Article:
Marhofn 230.13 - May 2011

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The Hills Database version 11.5

Chris Crocker

The Database of British Hills is currently in version 11, introduced in 2009. Various updates to the data and improvements to the functionality of the relational database have taken it to v11.5, which may be v11.6 by the time this goes to press. The change control database has been running since January 2010. It is publicly viewable at but only members of the editorial team can create change requests. Other than corrections to grid references arising from 10-figure GPS measurements and associated amendments to the Observations and Survey fields, all changes go via this route.

In 2010 we put the database under a Creative Commons licence. We have always allowed use of the data for non-commercial purposes, but a growing number of requests were coming in for commercial applications. Some, like Graham Haley's iPhone app, were of obvious value to hillwalkers, but a consensus emerged to make the data available to anyone who wants it. It was in any case unclear whether we would have rights against unauthorised use, as data is not copyrightable (databases are, but only if they show sufficient intellectual creativity). It took a while to tie up the loose ends, but the outcome is that we now offer unrestricted use of the database. The licence, the least restrictive of the six offered by Creative Commons, states clearly what users can do with the database and what we demand in return, backed up by legal code.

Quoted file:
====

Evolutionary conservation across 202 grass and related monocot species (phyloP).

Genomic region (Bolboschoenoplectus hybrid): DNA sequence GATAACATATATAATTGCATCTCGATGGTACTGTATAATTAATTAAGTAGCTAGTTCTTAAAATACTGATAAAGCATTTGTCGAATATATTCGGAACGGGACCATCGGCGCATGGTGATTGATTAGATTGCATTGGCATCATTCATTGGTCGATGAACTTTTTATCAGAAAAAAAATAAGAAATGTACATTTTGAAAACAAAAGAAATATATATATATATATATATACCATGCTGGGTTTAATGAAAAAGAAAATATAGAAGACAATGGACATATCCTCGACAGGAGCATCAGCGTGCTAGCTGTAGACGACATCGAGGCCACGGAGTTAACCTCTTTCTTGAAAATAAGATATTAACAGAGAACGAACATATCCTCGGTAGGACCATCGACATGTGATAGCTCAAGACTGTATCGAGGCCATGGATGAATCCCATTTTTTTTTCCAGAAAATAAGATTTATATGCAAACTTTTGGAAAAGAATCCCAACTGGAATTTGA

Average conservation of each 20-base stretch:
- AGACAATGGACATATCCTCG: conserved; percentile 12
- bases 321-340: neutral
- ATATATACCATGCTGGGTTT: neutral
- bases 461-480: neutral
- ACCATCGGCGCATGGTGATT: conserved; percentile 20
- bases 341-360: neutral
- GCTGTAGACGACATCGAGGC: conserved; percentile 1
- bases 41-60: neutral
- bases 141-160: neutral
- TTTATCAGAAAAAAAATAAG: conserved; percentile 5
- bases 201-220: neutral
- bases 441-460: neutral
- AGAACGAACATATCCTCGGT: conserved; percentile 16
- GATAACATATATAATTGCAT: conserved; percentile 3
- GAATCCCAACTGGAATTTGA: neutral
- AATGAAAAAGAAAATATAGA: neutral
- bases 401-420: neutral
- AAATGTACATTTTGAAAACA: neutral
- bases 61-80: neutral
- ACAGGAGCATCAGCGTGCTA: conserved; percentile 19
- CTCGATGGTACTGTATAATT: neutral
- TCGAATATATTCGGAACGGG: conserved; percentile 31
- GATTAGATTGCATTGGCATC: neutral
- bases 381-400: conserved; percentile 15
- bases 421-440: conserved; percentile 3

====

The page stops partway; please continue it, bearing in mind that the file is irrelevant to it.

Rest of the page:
A major expansion of the database is planned for later this year. The feedback from the 2008 user survey was invaluable for planning v11, so we launched another survey at Christmas. There were many helpful suggestions from the 87 respondents, who were united in their approbation - thanks guys, it makes our efforts feel worthwhile! The results can be accessed at So far we plan to add Scottish 500m hills, lots of subs, and a comprehensive set of Irish lists including Irish Humps and 500s. Reluctantly, we are discontinuing the non-relational Access format as it is taking too much effort to maintain separately. However, we are concerned at the drop in the number of Access users since 2008. We are exploring the possibility of issuing the database with an Access 2007 run-time licence. This would offer users without Microsoft Access the power of the relational database, which offers searches by ranges of height and drop, totals climbed, multi-user logging and much more. Meanwhile we are continually improving the quality and completeness of the existing data. Much of this is made possible by the army of volunteers who supply us with GPS measurements. A welcome development in 2010 was the launch of OS OpenData. The maps are accessible at and Simon Edwardes has used the API on his hill-bagging site. The most exciting product is OS VectorMap District, which is displayed at zoom settings 8 and 9. This shows many spot heights not present on 1:25000 maps. The current version is 1.0 alpha, but the OS has announced an upgrade in late 2011 so we can anticipate some improvements (contours and the ability to read off grid references would be nice). Expect to see more changes as we revise old data.

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